The first case reported by Ogden Bruton (1952)26 was an 8-year-old boy who had suffered recurrent invasive pneumococcal infections from the age of 4.5 years and in whom agammaglobulinemia was confirmed by using electrophoresis.26,27 Bruton not only realized that there was a connection between the clinical and absence of the gammaglobulin fraction, but also successfully treated this boy with replacement immunoglobulin therapy.26 Subsequent cases revealed an X-linked pedigree27,28 with family history in 40% of the affected individuals.7,8 Nearly 927 mutations have been associated with the disease in 1757 patients.29 Our group has been the first to publish the molecular diagnosis of XLA in Brazilian patients.30,31 Although it has not been possible to correlate the genetic defect with the severity of the clinical phenotype,7,10,16 it is possible that the nonsense mutations directing to RNA decay may affect BTK expression with its hypoexpression.32

XLA diagnosis evaluation

Diagnosing relies first on detailed family history and infection history, with age of onset, frequency and duration of treatments, and if known, organisms that might suggest a primary B-cell defect or a combined B and T-cell immune defect. XLA diagnosis accounts for male patients with onset of recurrent infections most often during the first year of life, when transferred maternal IgG has been catabolized and the mother stops breastfeeding.33 Before the age of 5 years, the child required one or more hospitalizations. In a large study with 783 XLA patients,8 they reported vaccine-associated paralytic poliomyelitis in countries with attenuated live polio vaccination; acute and chronic lung diseases accounted for 41% of the deaths; inflammatory bowel disease and enteroviral meningoencephalitis were more prevalent in South American patients; large granular lymphocyte disease, among others, was enumerated in 20.3% of patients.

Initial laboratory tests include a complete blood count, quantitative serum levels of IgM IgG, IgA, IgE and antibody titers in response to vaccines (tetanus and diphtheria toxoids, Haemophilus influenzae, measles, mumps, rubella, varicella, pneumococcus, hepatitis A or B, influenza virus) to fully validate the immune defect.5,7,8,10,33 The next step is a lymphocyte phenotyping using flow cytometry, which documents normal T-cell numbers but <1–2% B cells. To confirm the diagnosis, genetic testing to look for variants in Btk gene can be performed. A confirmed family history of XLA can serve as a surrogate for genetic testing.[7,33]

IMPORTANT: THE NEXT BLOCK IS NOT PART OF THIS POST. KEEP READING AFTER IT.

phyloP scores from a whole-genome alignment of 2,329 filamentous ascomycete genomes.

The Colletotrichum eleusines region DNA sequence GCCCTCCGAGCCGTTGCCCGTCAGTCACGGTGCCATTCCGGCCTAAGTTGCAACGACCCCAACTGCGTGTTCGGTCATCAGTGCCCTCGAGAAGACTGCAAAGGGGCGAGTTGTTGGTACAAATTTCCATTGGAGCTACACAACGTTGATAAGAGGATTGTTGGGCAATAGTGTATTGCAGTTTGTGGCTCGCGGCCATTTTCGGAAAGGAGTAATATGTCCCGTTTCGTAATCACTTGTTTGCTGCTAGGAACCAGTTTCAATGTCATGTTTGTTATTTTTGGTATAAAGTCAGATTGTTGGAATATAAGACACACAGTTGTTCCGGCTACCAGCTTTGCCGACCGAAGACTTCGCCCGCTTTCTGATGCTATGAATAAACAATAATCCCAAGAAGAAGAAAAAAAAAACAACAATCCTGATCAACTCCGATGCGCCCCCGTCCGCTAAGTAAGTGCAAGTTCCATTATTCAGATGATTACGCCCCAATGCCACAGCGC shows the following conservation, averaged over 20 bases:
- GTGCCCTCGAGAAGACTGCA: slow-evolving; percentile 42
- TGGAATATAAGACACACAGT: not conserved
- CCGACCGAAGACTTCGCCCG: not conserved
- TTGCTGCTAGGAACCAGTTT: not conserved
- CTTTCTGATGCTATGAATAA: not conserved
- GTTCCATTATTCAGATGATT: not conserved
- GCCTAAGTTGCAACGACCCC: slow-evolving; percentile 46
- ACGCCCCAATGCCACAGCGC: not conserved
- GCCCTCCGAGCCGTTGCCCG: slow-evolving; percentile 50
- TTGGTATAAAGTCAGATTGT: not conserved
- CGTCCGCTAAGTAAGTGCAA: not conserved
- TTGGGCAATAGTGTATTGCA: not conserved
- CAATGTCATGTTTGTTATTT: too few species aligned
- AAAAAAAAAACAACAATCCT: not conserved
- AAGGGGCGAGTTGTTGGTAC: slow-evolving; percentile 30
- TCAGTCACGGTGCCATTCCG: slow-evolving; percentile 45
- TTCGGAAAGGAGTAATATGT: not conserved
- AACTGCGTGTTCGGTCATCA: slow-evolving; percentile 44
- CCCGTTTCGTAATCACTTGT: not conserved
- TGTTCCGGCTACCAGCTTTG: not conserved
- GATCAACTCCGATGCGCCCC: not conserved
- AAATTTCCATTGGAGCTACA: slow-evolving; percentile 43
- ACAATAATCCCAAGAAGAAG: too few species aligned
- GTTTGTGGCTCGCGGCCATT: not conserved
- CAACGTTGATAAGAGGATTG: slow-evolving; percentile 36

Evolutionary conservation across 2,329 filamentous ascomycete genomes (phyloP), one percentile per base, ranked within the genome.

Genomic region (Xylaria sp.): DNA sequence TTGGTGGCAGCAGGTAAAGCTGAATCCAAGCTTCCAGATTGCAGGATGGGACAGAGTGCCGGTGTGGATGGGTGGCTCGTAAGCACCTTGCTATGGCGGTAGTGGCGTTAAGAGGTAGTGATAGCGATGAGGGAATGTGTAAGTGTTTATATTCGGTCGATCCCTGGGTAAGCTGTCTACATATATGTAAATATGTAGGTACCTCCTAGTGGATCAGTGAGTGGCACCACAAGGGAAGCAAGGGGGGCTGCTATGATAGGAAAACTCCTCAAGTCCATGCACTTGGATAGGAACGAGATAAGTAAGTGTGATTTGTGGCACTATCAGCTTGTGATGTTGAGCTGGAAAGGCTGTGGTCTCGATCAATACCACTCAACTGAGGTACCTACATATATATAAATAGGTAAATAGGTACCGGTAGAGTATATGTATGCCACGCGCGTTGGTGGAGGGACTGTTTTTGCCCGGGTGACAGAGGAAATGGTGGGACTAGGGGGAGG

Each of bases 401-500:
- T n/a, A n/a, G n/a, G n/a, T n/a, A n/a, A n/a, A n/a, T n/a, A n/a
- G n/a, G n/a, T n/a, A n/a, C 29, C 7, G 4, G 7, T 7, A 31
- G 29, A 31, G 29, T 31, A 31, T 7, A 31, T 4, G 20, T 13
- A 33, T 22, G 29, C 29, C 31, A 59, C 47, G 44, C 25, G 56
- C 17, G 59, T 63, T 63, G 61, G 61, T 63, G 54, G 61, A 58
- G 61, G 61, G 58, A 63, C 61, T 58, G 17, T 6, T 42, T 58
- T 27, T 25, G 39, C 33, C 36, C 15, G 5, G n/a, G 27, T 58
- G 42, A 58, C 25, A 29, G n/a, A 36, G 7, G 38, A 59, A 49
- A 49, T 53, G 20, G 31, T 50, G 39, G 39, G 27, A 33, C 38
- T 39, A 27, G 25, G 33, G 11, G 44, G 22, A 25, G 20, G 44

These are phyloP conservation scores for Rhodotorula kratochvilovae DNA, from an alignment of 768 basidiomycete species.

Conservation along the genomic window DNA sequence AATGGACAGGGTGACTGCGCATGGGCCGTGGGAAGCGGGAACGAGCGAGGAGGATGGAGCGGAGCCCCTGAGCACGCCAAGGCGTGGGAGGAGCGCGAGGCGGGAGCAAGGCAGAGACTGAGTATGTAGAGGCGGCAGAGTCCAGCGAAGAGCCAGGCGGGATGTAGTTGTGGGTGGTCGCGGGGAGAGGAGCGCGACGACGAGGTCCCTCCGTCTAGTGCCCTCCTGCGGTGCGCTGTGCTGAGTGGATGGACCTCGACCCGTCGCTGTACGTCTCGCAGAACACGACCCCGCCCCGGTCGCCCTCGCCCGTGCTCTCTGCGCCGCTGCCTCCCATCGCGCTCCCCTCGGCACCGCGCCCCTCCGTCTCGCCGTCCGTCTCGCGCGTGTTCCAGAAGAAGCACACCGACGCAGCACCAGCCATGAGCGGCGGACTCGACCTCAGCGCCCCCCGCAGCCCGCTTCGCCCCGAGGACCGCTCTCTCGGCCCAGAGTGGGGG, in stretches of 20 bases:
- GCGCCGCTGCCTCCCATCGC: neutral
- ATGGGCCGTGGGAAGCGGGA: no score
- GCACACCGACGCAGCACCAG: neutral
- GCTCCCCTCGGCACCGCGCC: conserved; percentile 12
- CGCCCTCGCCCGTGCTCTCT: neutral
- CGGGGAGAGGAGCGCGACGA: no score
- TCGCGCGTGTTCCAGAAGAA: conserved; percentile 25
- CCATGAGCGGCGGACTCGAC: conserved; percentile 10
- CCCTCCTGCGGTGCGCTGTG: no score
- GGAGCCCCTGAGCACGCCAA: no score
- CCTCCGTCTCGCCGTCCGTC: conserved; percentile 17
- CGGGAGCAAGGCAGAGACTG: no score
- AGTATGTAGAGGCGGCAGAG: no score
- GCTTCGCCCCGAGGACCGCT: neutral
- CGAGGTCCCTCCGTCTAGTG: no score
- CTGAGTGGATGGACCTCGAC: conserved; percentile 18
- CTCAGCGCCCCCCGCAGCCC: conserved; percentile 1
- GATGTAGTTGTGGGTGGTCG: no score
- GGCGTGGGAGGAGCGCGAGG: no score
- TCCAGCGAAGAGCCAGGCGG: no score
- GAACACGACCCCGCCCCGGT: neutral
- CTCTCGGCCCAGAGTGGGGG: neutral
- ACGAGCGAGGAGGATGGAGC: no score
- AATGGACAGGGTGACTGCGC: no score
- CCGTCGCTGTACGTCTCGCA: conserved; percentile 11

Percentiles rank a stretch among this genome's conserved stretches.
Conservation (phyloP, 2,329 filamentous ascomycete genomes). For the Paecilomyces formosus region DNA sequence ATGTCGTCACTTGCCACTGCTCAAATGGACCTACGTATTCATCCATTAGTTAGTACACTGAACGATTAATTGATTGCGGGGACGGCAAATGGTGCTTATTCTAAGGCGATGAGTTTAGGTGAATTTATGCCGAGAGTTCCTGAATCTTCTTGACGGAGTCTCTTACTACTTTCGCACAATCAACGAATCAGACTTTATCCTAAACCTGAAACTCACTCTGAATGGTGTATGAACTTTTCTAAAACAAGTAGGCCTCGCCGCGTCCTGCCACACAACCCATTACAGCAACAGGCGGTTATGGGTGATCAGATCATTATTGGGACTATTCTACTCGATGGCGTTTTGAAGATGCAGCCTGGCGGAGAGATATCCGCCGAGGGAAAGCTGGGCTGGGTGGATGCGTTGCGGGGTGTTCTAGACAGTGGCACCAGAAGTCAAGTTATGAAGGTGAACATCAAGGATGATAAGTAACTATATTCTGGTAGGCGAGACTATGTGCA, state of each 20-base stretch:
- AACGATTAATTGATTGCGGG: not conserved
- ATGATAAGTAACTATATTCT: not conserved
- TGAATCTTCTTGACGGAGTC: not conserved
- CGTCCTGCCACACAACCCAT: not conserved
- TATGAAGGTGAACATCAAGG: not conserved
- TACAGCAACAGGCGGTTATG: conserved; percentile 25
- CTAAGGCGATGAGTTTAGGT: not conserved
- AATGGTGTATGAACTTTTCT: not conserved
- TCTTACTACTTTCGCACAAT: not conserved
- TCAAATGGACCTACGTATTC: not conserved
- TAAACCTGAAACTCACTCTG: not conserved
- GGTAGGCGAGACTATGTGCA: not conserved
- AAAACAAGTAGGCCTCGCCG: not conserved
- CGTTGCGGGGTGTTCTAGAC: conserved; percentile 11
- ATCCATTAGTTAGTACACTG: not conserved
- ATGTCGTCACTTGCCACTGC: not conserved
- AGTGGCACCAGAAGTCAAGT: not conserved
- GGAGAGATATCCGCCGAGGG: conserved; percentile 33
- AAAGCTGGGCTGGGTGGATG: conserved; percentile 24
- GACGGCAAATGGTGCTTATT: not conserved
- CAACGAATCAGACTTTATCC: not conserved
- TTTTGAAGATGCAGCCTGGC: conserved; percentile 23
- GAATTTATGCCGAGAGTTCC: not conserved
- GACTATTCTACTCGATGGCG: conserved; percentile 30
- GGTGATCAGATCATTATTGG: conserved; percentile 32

Spectrum of bacterial infections in XLA

Sepsis, meningitis, or cellulitis due to H. influenzae and S. pneumoniae in a vaccinated child should elicit an evaluation for PAD.5,7,8,18 After the onset of IRT, serious infections decrease, but they continue to have otitis, sinusitis, and or conjunctivitis.7,18Pseudomonas or Staphylococcal sepsis may occur in infants with neutropenia.34Non sporulating gram negative rod campylobacter jejuni infections cause sepsis, gastrointestinal disease, erysipelas-like skin lesions, pericarditis, and recurrent fever.18 Chronic diarrhea is caused by C. jejuni. Pneumocystis jirovecii pneumonia is rare.18 Fastidious organisms related to C. jejuni or Flexispira rapini have been reported in patients on Ig therapy.18 Systemic Ureaplasma urealyticum or Mycoplasma species are frequent in the respiratory tract, joints and urogenital tract.18

Spectrum of viral Infection in XLASARS-CoV-2 infection

A report of two XLA patients with SARS-CoV-2 infection, aged 34 and 26 years, who developed interstitial pneumonia and lymphopenia, fever, cough, and anorexia, elevation of CRP and ferritin, but never required oxygen ventilation or intensive care.35 Two other adults, XLA and ARA, both with COVID-19, presented with mild symptoms, short duration, no need for drugs, and had a favorable outcome.36 Apart from that, the COVID-19 course was severe in 5 patients affected with CVID, requiring drug treatment and mechanical ventilation.36 It is speculated that the absence of BTK could advantage XLA patients.35 Other three XLA patients (10 y.o., 24 y.o., and 40 y.o.) with COVID-19 displayed strong pro-inflammatory responses in the absence of B cell, failed supportive treatment but recovered after receiving convalescent plasma.37 Therefore, more observational studies are necessary to extend these experiences to other patients with similar genetic immune defects.